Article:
The advantage to doing this is that you can submit your podcasts to iTunes via an RSS feed thus reaching a wider audience.

Check out our Pinterest page on Podcasts for links to more podcasts and articles.




















Friday, 24 July 2015

Registration is Closing Soon

This is just  a quick post to announce that registration for our course will be closing on the 7th of August. The course schedule will continue as normal, but our registration form will no longer be available.

If you have not registered but are thinking of doing so then you must do it before this date.

Don't worry you can still do the course without registering.

If you decide not to register, but still wish to do the course you can. This just means that your blog will not be included in the blog list of participants and you wont receive a certificate at the end of the course.

If you know of anyone that is thinking of registering for the course please let them know about the closing date.

Thursday, 23 July 2015

Thing 6: Reflective Practice

You have probably noticed that we have a few modules on the course called Reflective Practice.

We have included these modules in the course as an opportunity for you to catch up if you're falling behind and also take stock of how you are progressing in the course. Reflective blogging is an important element to this course.

In Thing 2 we asked you to ask yourself some questions and reflect on how you came to the point in your career that you are at today.  How did you feel after you wrote your answers? Justified in your career path, empowered by the work that you do, or questioning where to go next perhaps?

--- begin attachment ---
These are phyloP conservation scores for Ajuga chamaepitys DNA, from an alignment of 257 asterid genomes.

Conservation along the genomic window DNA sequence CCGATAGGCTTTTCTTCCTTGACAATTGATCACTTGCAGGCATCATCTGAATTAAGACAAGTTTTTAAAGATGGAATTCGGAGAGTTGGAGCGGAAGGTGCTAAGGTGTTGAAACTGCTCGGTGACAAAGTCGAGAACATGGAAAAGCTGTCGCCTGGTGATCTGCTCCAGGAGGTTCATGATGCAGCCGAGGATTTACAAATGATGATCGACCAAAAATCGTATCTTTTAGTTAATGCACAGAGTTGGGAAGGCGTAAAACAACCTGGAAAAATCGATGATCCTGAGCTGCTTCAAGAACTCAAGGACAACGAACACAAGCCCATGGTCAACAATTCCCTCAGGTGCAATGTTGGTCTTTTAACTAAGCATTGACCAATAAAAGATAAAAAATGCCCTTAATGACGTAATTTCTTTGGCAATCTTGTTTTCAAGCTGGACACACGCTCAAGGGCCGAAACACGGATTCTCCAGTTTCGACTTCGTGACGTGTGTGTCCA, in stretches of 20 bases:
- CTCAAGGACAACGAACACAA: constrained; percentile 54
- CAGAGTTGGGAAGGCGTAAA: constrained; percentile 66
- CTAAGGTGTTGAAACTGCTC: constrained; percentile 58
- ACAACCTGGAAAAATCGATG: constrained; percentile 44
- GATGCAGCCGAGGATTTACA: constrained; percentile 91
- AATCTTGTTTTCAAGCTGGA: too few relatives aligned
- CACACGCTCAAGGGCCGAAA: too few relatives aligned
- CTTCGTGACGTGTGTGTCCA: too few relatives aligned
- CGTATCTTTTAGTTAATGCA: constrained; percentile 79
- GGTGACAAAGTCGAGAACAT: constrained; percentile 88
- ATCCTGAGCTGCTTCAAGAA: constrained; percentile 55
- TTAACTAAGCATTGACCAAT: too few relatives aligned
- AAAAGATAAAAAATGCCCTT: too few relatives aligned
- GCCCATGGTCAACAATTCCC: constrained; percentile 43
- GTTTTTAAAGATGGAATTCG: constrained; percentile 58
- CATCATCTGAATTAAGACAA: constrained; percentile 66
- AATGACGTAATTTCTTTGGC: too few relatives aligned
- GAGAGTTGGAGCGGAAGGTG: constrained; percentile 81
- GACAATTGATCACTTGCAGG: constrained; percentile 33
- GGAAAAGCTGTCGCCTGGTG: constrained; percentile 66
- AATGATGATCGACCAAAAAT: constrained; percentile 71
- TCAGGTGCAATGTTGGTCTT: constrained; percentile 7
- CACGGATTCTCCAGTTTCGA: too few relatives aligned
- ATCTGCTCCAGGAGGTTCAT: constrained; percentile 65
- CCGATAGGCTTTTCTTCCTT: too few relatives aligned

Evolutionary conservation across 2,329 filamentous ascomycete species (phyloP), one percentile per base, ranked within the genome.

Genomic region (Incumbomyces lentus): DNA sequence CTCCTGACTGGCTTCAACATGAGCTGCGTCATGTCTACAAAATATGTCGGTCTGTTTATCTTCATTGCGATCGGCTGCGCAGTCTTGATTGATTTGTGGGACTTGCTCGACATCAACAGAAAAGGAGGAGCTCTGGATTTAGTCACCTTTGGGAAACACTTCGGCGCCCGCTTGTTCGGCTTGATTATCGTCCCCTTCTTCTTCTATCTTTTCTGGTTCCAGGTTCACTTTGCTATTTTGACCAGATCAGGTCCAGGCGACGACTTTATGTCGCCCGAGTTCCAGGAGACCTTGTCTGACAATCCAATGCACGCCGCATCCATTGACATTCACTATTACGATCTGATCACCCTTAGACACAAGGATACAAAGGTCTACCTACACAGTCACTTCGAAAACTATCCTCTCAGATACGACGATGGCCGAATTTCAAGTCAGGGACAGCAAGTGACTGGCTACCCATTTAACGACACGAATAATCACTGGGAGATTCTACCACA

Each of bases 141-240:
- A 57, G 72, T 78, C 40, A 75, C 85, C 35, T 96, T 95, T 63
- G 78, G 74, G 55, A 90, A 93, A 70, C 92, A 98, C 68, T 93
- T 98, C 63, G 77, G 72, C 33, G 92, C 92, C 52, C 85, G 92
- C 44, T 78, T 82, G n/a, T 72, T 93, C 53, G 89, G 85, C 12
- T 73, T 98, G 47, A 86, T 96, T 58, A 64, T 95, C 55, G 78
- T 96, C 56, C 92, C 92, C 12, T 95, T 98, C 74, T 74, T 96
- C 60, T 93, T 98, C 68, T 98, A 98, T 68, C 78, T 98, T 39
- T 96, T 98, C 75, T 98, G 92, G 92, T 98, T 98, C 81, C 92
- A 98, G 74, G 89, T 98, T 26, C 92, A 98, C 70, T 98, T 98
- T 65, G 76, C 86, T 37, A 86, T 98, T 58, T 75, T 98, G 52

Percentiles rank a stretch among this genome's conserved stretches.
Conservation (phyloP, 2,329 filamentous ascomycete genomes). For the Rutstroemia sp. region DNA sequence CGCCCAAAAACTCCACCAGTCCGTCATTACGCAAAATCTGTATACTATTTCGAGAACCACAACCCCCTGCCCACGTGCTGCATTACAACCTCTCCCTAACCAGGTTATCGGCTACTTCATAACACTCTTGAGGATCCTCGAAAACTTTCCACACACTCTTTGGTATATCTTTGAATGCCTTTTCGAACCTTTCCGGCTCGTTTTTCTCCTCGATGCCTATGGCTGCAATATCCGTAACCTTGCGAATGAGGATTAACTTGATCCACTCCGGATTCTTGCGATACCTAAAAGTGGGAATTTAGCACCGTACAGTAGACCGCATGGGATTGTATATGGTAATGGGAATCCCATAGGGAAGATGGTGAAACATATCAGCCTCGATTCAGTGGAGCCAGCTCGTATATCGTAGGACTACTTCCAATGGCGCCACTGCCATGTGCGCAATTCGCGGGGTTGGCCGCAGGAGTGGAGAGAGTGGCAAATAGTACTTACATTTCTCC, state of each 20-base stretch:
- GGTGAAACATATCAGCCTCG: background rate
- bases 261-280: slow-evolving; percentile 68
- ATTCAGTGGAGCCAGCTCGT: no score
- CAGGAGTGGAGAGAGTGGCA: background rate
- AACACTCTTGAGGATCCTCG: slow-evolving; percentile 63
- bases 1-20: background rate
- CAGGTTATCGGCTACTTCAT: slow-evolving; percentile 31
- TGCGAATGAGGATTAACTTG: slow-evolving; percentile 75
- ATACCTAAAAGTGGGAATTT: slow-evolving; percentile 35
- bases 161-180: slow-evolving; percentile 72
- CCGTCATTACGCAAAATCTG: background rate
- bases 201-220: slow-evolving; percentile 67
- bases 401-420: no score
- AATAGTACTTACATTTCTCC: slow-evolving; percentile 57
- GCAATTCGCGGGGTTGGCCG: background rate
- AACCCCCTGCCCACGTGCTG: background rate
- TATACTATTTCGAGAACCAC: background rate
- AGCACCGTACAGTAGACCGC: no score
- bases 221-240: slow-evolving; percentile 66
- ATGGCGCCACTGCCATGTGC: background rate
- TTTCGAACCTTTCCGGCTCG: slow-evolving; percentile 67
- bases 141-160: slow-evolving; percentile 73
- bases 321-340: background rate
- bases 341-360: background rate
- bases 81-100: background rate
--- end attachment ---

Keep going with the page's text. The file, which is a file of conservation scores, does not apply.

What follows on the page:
We believe this is a very effective way to learn and also to identify areas for discussion and further exploration. I personally will be looking forward to the reflective blog posts as an opportunity to see what everyone else is thinking.

Here is an article from one of my favourite bloggers The Daring Librarian on Reflective Blogging 

You will still have tasks to complete in these modules but hopefully you wont find them as time consuming as the other modules' tasks. 

Today's task is to:

  • Look at the other participant's blogs
  • Leave a comment on a few blog posts 
  • If someone comments on your blog reply to it. 
  • Write a blog post about what you thought of the other participant's blogs - did you find yourself identifying with the other bloggers or surprised by what they had to say? 
You can find a list of the blogs to the left of this page. Or you can visit our Delicious page for a full list of the blogs also.

Good Luck!


Monday, 20 July 2015

Thing 5: Online Networks

What is an Online Network?

Juliette Powell (2009) illustrates a simple and straightforward definition of social media as;

a community in which individuals are somehow connected—through friendship, values, working relationships, ideas,


What examples of online networks are available for Information Professionals?

In Thing 3 we looked at LinkedIn as an example of a professional network. There are other, less formal options that don't require you to have a perfect CV or an extensive profile. In this post we will focus on two of the most popular social networks worldwide : Facebook and Twitter. 

Our first example is Facebook, which according to Dictionary.com-

  •  is the name of a social-networking service and website, launched in 2004.